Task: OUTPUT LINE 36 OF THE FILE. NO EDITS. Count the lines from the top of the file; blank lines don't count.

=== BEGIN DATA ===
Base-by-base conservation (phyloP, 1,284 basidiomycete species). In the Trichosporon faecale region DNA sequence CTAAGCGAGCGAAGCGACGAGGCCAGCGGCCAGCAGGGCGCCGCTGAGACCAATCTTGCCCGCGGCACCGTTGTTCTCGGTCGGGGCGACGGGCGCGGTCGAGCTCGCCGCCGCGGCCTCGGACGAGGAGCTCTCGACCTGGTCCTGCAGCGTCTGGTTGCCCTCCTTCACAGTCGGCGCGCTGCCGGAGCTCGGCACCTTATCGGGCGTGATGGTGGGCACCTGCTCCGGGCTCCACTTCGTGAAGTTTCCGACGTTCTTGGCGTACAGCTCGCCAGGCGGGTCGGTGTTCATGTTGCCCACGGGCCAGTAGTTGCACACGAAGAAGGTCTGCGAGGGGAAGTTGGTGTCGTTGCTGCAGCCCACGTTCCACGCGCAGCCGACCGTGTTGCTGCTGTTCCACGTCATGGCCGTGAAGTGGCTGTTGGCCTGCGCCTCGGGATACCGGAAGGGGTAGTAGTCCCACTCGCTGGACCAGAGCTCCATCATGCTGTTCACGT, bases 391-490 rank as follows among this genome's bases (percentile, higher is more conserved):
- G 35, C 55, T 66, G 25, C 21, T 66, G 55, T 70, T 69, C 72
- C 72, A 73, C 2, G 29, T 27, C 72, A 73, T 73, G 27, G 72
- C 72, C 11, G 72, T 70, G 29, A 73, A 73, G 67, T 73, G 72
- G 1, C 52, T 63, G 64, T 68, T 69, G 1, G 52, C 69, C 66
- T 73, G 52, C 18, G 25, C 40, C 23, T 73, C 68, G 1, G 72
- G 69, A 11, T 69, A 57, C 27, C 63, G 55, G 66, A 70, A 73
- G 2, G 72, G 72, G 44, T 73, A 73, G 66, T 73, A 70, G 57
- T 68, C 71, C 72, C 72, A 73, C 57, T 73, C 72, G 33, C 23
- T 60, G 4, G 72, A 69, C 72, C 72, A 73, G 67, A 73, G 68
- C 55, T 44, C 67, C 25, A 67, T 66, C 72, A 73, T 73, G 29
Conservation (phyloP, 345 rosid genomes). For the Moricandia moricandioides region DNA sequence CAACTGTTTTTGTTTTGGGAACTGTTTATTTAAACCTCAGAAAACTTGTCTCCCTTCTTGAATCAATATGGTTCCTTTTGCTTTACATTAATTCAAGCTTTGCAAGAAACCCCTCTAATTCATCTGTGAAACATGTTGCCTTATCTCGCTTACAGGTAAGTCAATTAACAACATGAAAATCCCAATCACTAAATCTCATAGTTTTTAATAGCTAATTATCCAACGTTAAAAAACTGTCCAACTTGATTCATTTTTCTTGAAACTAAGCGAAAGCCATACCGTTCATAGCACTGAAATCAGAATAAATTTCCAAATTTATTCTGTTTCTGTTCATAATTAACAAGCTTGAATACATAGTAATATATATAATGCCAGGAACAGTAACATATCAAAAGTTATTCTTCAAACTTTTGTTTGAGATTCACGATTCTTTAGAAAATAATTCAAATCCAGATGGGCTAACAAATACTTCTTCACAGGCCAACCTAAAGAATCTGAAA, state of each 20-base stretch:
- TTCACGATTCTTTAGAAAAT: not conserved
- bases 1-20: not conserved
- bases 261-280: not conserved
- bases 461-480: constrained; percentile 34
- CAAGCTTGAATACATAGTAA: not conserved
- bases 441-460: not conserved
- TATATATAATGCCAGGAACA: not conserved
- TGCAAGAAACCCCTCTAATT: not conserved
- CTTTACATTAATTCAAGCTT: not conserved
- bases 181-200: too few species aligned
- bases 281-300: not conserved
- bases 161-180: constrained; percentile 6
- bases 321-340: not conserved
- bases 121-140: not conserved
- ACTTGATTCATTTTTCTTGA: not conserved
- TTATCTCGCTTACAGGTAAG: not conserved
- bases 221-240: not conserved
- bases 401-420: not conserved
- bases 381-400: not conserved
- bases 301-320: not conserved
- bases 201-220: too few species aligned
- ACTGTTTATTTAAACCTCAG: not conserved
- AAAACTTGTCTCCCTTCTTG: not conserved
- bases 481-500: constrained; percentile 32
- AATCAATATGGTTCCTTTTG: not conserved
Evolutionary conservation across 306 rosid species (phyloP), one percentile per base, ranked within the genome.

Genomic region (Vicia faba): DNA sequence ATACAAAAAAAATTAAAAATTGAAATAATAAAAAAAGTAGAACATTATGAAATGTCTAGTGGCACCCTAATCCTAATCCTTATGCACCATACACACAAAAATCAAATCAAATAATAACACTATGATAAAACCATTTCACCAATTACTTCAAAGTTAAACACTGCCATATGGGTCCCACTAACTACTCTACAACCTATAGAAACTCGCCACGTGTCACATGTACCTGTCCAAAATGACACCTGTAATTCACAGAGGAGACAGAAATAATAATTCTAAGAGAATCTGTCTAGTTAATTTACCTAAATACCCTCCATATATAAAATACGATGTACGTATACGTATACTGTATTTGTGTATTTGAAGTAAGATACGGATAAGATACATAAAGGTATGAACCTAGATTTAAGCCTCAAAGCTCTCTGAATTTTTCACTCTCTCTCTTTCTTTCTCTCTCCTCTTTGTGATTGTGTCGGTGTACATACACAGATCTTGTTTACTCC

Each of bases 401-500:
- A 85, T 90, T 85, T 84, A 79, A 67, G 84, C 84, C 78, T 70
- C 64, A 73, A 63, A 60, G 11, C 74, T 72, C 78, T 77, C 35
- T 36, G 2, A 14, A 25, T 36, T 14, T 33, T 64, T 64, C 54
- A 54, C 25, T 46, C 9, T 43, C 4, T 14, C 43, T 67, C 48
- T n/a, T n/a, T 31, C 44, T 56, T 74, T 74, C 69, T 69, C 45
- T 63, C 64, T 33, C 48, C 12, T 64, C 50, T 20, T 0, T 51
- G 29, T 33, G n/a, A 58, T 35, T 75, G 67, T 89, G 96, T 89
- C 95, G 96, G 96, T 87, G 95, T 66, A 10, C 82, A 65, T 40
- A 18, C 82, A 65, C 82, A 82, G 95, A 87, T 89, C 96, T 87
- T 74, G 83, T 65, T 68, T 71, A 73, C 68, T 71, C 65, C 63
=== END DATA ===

- bases 481-500: constrained; percentile 32